GOP: Timeout for Dealmaking

Like the eye of a hurricane, the Republican nominating process now enters halftime. After Tuesday’s primaries in Arizona and Utah (96 delegates combined), we enter a lull period in which only the Wisconsin contest on April 5 interrupts a four-week primary-free period. It ends with a bang on April 19 when New York votes.

Dick Morris 3

This period is the time for dealmaking.

It should become evident to John Kasich and Ted Cruz that neither, on their own, have a chance to get the votes to be nominated on the first ballot. With 935 delegates remaining to be selected — as of today — Cruz would have to win 88 percent of them to achieve the 1,237 need for the nomination — clearly an impossible task.

But, it is equally evident to anyone who can count that were Cruz’ 411 delegates to be added to Kasich’s 169 and Rubio’s 143 it would equal 723, fully competitive with Trump’s 673. And, were the Kasich and Rubio delegates released to Cruz, he would need to win only 54 percent of the remaining delegates to be nominated on the first ballot — clearly very possible.

(Under Republican Party rules, any candidate may release his delegates from voting for him, leaving them free to support whoever they choose regardless of how their district or state voted.)

So is it time to make a deal?

For Rubio, the wounded ego of a shattering loss stands in the way. But were he to stand aside, lick his wounds, and let Trump be nominated, he would break faith with a body of national supporters largely cobbled together to stop Donald. He’ll likely come around. Cruz and Rubio were the best of friends when this whole thing started. Marco was one of Ted’s few friends in the Senate.

But Rubio won’t be enough. Were he to surrender his delegates to Cruz, Cruz would have a current total of 554 and would still have to win 73 percent of the remaining delegates. That would be impossible, especially with Kasich siphoning votes from Cruz and splitting the anti-Trump vote.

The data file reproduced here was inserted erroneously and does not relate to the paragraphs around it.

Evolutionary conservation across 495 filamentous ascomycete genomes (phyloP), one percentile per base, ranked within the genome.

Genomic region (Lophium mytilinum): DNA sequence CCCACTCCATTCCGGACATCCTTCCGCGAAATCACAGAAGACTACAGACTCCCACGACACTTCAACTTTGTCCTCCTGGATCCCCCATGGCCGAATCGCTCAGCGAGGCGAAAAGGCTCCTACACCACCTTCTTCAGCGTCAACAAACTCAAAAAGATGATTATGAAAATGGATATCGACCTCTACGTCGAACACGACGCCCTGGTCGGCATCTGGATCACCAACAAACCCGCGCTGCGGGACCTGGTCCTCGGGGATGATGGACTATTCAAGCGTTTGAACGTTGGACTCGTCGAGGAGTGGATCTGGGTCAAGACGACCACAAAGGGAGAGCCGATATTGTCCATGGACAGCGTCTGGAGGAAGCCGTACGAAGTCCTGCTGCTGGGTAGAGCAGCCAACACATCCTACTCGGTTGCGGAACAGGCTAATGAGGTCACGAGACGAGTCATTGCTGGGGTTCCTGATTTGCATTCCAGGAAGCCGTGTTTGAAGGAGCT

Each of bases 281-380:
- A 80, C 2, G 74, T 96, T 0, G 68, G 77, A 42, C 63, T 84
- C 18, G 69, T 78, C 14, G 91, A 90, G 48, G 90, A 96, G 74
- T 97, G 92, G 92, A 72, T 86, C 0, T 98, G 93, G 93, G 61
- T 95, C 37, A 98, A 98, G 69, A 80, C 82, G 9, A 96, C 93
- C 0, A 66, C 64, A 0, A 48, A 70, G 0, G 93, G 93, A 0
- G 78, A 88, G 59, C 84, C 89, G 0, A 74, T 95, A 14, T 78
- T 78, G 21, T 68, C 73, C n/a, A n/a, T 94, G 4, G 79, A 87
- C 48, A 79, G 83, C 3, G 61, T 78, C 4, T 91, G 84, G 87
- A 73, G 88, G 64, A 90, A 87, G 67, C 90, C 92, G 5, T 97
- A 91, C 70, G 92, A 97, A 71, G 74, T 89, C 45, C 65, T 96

So will Kasich come over? If Cruz offers him the vice presidency — as he must — will he take it?

That’s the key question. Right now, Kasich is flush with the Ohio victory and fantasizes that he can win any number of additional states. But reality is that he can’t. The results in Michigan (where he and Cruz divided the anti-Trump vote 25-24) and in Illinois (where they split it 30-20) both show what would happen if he stayed in the race.

In New York, Pennsylvania, New Jersey, Indiana, Maryland, Kentucky, Washington and, above all, in California, he and Cruz would divide the anti-Trump votes and would lose the bulk of the delegates. Most of these states are either winner-take-all or winner-take-most. Trump would easily win the majority of delegates even if he got only a plurality of the primary votes.

Kasich might win D.C., Oregon and Connecticut, but that would be it.

But Kasich is not about to pull out until he has concrete proof that his hopes are delusional.

And that will come down to Wisconsin.

The Badger State’s 42 delegates will be up for grabs in their April 5 primary. Near Ohio and similar to Michigan and Illinois, it will be the best indicator of what Kasich and Cruz would face in a three-way fight with Trump down the line.

The most recent poll, taken by Marquette University two months ago, showed Trump at 30 percent, Rubio at 20 percent, Cruz at 19 percent and Kasich at 8 percent.

If Kasich loses Wisconsin, will he come to his senses and realize that he cannot hope to carry many more states? And will he realize that by staying in the race, he will assure Trump’s nomination?

If he does end his race and backs Cruz, it will nullify Trump’s lead and set up a two-way contest in which Cruz would be the favorite.

Or will he make a deal with Trump and assure the Donald’s nomination?

Also see,

2016: A Repeat of the 1960s

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